Posted on February 1, 2018, by Travis Pulver
Five weeks into the season it looked like the Philadelphia Eagles could end up in the Super Bowl. But with a record of 3-2, the New England Patriots looked like they may be the ones with the Super Bowl hangover, not the Atlanta Falcons. Fast forward to Week 16, and the script had flipped.
New England got its defensive issues straightened out, Tom Brady was still Tom Brady, and they overcame their injury issues. Philadelphia, on the other hand, appeared destined for a disappointing end to the season. With potential league MVP Carson Went out for the season and Nick Foles playing quarterback, the Eagles were surely toast.
But then the craziest thing happened. Foles showed the world why the Eagles were not crazy to pay a backup quarterback $7 million. What little he played during the regular season wasn’t pretty. But in the postseason, he’s played more like a guy worth $27 million.
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So, now the Eagles are in the Super Bowl facing the ageless wonder that is Tom Brady. Can Nick Foles remain ‘good Nick’ or will the version the Eagles happily traded to St. Louis show up? Dominant defenses can stop Tom Brady, but is Philly’s defense a dominant unit?
Does nothing matter since the Patriots have Mr. Clutch, Tom Brady, on their side? There are so many variables that could end up impacting this game. So—who’s going to win?
The Debate— the defenses
Philadelphia’s defense has been getting a lot of attention in the media and with good reason. The Eagles D played a major role in getting them to the Super Bowl. It also happens to be the fourth-best scoring defense (18.4 points/game allowed). Their pass defense is a top-five unit (201 yards/game allowed) and their run defense the best (79.2 yards/game allowed).
While everyone likes to talk about their pass rush, it resulted in only 38 sacks during the regular season (tied for 15th). They’ve recorded four in two postseason games. It’s worth noting that the Eagles defense was especially tough at home (12.4 points/game allowed), but not so tough on the road (23.5 points/game allowed).
New England’s defense, on the other hand, doesn’t get the credit that it deserves. Yes, they looked terrible for the first five weeks of the season. They were so bad that despite how well they played over the bulk of the season they still had one of the lowest ranking defenses in the league (pass—30th; run—20th).
However, they did well in the one area that matters the most, scoring (18.5 points/game allowed; 5th). It is worth noting that while they gave up 20.1 points/game at home, they played better on the road (16.1 points/game).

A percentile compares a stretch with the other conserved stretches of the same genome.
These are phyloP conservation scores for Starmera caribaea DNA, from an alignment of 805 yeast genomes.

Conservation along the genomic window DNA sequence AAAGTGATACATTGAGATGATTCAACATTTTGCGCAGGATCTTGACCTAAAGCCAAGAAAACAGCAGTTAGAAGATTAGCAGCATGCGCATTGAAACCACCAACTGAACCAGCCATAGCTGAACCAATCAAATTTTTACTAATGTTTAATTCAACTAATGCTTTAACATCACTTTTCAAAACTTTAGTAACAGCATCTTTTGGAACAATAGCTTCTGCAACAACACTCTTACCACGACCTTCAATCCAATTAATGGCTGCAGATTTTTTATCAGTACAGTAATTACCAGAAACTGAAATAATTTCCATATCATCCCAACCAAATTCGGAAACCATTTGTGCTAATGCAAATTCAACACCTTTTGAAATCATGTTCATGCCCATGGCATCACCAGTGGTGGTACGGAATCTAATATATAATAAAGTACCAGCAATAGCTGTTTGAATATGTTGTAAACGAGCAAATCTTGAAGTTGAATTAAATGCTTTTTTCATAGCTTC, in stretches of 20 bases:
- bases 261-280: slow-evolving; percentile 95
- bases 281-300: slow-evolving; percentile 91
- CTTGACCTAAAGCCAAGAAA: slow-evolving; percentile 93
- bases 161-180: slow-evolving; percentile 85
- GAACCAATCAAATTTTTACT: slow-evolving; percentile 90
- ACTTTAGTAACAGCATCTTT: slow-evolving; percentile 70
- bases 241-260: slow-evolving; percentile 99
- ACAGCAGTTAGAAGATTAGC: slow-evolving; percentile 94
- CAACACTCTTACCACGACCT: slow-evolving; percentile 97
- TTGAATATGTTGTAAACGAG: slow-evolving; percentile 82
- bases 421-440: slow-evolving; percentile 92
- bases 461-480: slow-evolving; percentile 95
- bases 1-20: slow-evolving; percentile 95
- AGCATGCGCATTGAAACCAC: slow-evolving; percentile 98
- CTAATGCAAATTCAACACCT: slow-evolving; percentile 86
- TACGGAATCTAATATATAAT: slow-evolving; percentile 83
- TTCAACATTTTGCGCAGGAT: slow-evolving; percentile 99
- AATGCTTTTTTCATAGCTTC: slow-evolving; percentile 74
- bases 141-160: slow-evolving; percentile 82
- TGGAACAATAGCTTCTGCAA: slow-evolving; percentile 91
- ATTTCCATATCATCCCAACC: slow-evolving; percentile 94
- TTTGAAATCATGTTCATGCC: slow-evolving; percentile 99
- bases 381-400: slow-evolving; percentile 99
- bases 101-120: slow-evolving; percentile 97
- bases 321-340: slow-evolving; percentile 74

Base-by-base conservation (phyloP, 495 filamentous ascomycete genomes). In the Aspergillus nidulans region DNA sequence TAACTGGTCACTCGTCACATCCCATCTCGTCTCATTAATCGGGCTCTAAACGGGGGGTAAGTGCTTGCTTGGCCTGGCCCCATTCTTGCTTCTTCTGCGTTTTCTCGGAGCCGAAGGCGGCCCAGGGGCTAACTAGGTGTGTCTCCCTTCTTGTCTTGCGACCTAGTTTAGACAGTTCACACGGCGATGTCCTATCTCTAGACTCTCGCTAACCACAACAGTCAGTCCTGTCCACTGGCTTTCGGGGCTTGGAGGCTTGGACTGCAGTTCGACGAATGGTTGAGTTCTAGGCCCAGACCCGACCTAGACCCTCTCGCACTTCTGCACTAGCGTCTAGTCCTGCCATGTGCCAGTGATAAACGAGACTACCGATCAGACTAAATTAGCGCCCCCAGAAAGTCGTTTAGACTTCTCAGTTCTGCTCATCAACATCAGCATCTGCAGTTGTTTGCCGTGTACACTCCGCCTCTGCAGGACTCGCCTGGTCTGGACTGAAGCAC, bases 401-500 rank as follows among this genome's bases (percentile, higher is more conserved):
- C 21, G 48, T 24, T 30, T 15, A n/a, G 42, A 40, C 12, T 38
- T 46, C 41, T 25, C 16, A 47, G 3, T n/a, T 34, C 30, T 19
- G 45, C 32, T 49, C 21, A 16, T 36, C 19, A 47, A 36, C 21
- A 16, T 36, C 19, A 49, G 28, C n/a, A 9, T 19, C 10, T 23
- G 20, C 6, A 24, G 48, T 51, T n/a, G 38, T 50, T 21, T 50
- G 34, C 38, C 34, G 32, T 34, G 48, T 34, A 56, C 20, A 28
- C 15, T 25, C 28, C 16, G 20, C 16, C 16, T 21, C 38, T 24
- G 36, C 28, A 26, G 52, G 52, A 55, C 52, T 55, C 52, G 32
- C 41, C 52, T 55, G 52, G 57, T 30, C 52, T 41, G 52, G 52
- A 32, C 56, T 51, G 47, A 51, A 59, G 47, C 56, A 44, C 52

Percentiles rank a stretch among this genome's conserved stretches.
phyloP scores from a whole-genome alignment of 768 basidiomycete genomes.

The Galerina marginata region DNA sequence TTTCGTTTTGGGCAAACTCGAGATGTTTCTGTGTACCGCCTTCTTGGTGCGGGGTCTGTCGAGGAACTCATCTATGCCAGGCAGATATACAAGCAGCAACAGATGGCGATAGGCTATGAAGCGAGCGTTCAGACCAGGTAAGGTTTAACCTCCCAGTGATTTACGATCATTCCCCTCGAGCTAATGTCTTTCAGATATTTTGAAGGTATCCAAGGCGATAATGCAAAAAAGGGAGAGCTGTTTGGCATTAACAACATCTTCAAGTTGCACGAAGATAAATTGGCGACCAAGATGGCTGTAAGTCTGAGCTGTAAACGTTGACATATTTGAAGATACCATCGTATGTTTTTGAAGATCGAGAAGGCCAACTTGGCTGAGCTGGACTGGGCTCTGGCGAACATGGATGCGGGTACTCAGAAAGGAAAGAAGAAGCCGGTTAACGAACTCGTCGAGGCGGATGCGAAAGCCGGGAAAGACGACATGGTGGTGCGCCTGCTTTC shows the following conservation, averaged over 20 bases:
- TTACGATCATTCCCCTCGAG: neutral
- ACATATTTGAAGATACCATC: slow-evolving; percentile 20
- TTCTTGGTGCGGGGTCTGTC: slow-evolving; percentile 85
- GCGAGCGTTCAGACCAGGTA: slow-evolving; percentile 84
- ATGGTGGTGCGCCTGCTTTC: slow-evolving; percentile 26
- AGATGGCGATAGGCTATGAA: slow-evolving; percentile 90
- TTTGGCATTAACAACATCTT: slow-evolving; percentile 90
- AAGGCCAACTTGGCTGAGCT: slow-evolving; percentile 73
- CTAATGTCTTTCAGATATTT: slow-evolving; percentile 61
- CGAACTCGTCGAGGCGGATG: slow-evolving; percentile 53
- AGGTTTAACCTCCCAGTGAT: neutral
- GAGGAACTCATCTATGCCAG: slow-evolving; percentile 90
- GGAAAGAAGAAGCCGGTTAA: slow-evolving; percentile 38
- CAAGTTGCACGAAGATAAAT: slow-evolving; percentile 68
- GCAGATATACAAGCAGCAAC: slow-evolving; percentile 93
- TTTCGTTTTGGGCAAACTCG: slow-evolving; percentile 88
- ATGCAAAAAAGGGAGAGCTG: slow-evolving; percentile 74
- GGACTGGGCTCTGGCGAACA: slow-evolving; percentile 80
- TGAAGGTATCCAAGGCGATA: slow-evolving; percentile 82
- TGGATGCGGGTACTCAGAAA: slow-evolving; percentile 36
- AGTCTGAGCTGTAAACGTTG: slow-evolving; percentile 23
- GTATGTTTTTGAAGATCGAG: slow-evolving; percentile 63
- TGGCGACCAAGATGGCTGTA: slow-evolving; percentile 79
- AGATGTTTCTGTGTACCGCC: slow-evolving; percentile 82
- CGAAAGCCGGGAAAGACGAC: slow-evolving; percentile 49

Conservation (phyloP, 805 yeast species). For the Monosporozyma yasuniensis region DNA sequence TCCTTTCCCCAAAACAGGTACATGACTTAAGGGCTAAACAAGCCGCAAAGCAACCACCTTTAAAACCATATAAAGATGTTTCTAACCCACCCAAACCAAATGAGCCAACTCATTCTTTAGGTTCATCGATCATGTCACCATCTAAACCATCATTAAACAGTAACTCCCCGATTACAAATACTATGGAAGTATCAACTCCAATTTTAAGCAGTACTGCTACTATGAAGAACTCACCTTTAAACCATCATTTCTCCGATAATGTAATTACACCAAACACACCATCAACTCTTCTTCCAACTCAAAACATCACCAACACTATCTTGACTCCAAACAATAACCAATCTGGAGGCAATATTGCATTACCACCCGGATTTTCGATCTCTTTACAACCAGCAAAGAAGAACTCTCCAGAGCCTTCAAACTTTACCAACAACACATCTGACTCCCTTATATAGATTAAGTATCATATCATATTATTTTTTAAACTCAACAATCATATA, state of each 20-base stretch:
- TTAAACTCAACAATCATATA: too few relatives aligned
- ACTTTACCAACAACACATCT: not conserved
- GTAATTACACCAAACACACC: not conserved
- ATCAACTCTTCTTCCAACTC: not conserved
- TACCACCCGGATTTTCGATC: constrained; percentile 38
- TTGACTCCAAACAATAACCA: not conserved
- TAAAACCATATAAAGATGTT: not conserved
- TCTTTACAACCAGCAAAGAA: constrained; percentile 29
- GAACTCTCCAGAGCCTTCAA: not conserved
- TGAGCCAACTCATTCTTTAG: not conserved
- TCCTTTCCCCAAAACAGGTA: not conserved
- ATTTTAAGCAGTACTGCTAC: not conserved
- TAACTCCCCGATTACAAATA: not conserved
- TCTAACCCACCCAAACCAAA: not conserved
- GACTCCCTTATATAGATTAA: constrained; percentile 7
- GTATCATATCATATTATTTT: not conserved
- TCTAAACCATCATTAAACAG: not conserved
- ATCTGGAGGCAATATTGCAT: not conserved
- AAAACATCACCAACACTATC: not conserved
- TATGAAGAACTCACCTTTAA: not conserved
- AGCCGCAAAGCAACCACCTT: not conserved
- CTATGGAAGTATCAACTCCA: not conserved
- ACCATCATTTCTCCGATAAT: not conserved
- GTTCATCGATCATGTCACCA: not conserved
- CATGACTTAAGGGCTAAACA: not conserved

But then there are the offenses that have to be considered.
The Debate— the offenses
Tom Brady and the Patriots don’t have a super-strong running game. But Dion Lewis can be a capable ball carrier when he can find room. James White has a knack for finding the end zone and Rex Burkhead is like a human battering ram.
Then there are his receivers—Brandin Cooks, Danny Amendola, Chris Hogan, and Rob Gronkowski. Gronkowski is still in the concussion protocol, but they proved against the Jaguars that they could beat a dominant defense without him or a running game.
Philadelphia is a little more committed to running the ball than New England (30 and 32 total carries in the postseason). While they have yet to get a ton out of the running game, they’ve gotten enough to keep defenses honest. What it lacks in production, it makes up for in less pressure being applied on Nick Foles.
As for Foles, he deserves all the praise he has been getting. He has done a masterful job while stepping in for Carson Wentz. He’s done a great job of hitting his receivers downfield. He’s done an even better one of finding them on short to intermediate routes, so he could keep the chains moving.
But can he do it again?
If the Patriots can go out and dictate the flow and pace of the game; if they can play their game, they are going to win. They may need to make another comeback and could be down for most of the game. But as long as they are not blown out, they will have a shot to win right up until the final seconds tick off the clock.
They’ve got Tom Brady. That’s what he does—always.
But if the Eagles can do what they did to Minnesota and what the Jaguars failed to do to New England, they could pull off the upset. It’s nothing revolutionary, but in fact what every coach preaches before every single game.
Play 60 minutes. Jacksonville had the Patriots after the first half, but New England owned the second half. Philadelphia, on the other hand, dominated the Vikings (after their opening drive touchdown) for the duration of the game.
Eagles head coach Doug Pederson emphasized the importance of playing a complete game during the Super Bowl’s Opening Night (NFL):
“When the team has the lead, you just got to make sure you continue to play ball, and you’ve got to play for 60 minutes. He’s [Tom Bray] obviously one of the best quarterbacks at bringing teams back, and he’s proven it time and time again. He did it a couple of weeks ago….”
So—who’s going to win?
While it would make for a much better story to see Nick Foles lead the Eagles to victory, the day is going to belong to the New England Patriots and Tom Brady. The Eagles are not going to be able to control Tom Brady who is going to have another masterful game.
New England is favored by four, but they’ll win by seven.